On Building a Kick Ass Engineering Team -- Part 1

Donnie - 11 Mar 2011

We started Bizo just about three years ago with the goal of building a great business and a world-class engineering team. One of the first things I did was write down what I thought it would take to create a kick-ass engineering team.

I figured it would be good to share this list with others and discuss why I thought the items would help build a great engineering team.

Here is what I wrote:

Let's review these in a bit more detail...

Commitment to Discipline

"Commitment to discipline" is perhaps the most important characteristic for any super productive team. Software development is full of moments that try to pull you away from the task at hand or the problem that you trying to solve. Those weak moments where you get pulled into refactoring some sub-system end up being a huge time sink. Being able to recognize that while it would be great to refactor, it is not actually a requirement of "getting shit done" and can wait.

Must be cultural

I believe that the culture of any startup comes from the founders and early employees and more generally the culture of any business comes from the leaders. Therefore, it is absolutely imperative for these leaders to define what they want the culture to be and furthermore act on that definition. Culture is self-reinforcing: actions create culture which creates actions which strengthen culture. Just like a habit, once the culture is formed it is difficult to change it so it pays to be purposeful when creating your company's culture. You will have to live with it good or bad.

The 3 Cs

Communication, Communication Communication! (I stole this directly from my high school baseball coach Mr. Barden.) A major part of engineering success comes down to communication. What should we build, how should we build it, how can I plug into your system, how does this code work, etc. We spend an enormous amount of time communicating and it shows. We ensure communication through design reviews for all features/projects, and code reviews for every single line of code that makes it into production. Code reviews are an amazing place to learn, ensure quality and share knowledge. We even spend time communicating about non-Bizo related stuff that we find interesting through "Lunch and Learns".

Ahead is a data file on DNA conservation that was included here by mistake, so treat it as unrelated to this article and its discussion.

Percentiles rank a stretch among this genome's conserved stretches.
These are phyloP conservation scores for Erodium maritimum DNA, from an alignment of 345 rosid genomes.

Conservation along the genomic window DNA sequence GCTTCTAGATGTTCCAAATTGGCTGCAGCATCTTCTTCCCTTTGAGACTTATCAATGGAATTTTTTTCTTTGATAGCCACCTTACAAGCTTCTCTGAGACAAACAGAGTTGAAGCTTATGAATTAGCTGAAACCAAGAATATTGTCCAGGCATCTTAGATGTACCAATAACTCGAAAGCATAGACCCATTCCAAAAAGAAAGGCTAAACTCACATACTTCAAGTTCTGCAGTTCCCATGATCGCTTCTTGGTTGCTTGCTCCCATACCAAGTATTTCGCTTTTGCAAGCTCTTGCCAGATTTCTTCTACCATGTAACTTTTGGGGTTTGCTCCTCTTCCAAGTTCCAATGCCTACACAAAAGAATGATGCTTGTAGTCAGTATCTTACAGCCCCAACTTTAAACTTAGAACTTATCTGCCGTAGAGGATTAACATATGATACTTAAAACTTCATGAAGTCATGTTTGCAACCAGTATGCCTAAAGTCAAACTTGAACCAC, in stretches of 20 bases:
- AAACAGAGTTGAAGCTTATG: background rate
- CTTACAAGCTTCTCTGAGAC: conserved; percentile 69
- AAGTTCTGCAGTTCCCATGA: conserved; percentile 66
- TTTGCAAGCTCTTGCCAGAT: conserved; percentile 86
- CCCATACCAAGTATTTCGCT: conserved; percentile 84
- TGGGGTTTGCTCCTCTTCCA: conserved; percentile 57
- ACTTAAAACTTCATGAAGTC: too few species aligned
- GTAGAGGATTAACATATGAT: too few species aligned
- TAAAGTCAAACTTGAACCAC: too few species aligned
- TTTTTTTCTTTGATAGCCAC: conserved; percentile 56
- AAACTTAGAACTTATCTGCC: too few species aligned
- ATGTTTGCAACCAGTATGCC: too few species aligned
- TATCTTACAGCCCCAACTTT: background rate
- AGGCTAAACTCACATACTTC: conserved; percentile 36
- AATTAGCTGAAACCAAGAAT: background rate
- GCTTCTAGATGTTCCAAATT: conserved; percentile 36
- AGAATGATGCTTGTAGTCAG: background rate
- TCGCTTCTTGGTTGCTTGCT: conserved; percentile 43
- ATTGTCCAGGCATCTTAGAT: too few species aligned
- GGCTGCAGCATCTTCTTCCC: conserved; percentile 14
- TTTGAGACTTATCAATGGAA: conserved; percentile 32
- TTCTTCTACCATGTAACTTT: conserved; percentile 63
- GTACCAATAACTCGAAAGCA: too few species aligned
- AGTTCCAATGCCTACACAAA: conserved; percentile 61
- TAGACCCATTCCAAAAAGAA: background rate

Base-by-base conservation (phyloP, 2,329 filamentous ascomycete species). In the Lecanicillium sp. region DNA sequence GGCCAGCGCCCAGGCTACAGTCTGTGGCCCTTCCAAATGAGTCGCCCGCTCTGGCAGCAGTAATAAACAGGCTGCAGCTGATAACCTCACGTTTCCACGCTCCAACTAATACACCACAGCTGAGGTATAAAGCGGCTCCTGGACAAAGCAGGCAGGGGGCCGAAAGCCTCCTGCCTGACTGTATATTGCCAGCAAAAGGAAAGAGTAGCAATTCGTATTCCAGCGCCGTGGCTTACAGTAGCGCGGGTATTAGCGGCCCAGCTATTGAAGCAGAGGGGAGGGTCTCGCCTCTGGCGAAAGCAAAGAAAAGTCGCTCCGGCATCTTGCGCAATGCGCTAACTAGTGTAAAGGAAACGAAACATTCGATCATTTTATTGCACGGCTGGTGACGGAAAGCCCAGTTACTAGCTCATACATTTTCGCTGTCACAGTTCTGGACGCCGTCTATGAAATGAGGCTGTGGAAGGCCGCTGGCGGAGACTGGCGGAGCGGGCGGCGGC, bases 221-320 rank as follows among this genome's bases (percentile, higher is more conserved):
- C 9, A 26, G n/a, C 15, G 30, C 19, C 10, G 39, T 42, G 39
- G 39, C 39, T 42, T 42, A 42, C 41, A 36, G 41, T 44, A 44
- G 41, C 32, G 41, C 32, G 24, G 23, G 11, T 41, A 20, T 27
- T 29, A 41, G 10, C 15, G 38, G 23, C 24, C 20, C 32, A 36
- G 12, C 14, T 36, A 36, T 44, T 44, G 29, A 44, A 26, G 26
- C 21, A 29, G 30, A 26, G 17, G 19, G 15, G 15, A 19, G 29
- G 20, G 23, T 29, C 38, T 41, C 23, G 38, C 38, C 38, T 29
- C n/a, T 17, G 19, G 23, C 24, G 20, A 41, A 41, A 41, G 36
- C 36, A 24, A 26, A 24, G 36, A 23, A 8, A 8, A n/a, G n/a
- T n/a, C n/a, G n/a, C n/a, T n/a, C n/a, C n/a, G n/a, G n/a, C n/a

I'll save how we go about managing all this communication for another post but the ramifications of our commitment to designs reviews, code reviews, and the like result in a team of engineers that are eager to get feedback, humble about their skills and strive to provide objective feedback to others. Objectivity is an extremely valuable characteristic of a great engineer and something that we look for in hiring and something that we strive to develop and promote.


Testing is a huge part of what we believe in here at Bizo. Beyond the obviousness of ensuring that your code works, testing has some great side effects. For one, it is an investment in future development making it easier to develop features on top of an existing product base and making it easier to "pivot" (I used the word "turn" 3 years ago before pivot was in wide use). Being a big believer in having some down time, I also consider testing an investment in one's weekend because things always seem to go wrong when you are not at work. :) Finally, extensive testing ensures a low amount of code debt which should be any dev team's goal. You always have to pay it off and upfront payments are the cheapest...


This should really be part of the 3Cs and I would expand on this even more today. Not only is it important for code metrics, build status and task management to be communicated widely it is extremely important for the efforts of engineers to be communicated. As a company, we have a business standup and an engineering standup where group managers can engage with the teams and get visibility into what is being done. We are also experimenting with bringing engineering earlier into the product development process at the scoping level.


Ownership is key to getting the most out of any team including engineering. I think productivity and motivation is a function of happiness and a lot of happiness comes from being trusted to do your job. At a certain point this comes back to hiring. If you can hire people who are great cultural fits and great engineering fits than you must trust them to do their jobs. That trust will make them better employees.

In Summary

To wrap this all up, I think we've done well staying true to what I outlined three years ago and I am extremely happy with the results. I've been around a lot of engineering teams and I've never been more happy (or proud) of what we've been able to accomplish both with the products and code we've shipped and with the culture of engineering we've built.

To Be Continued

In a follow up post I'll discuss what (if anything) I would add or remove from this list if I had to start over today and what I think we should focus on as an engineering team for the next few years.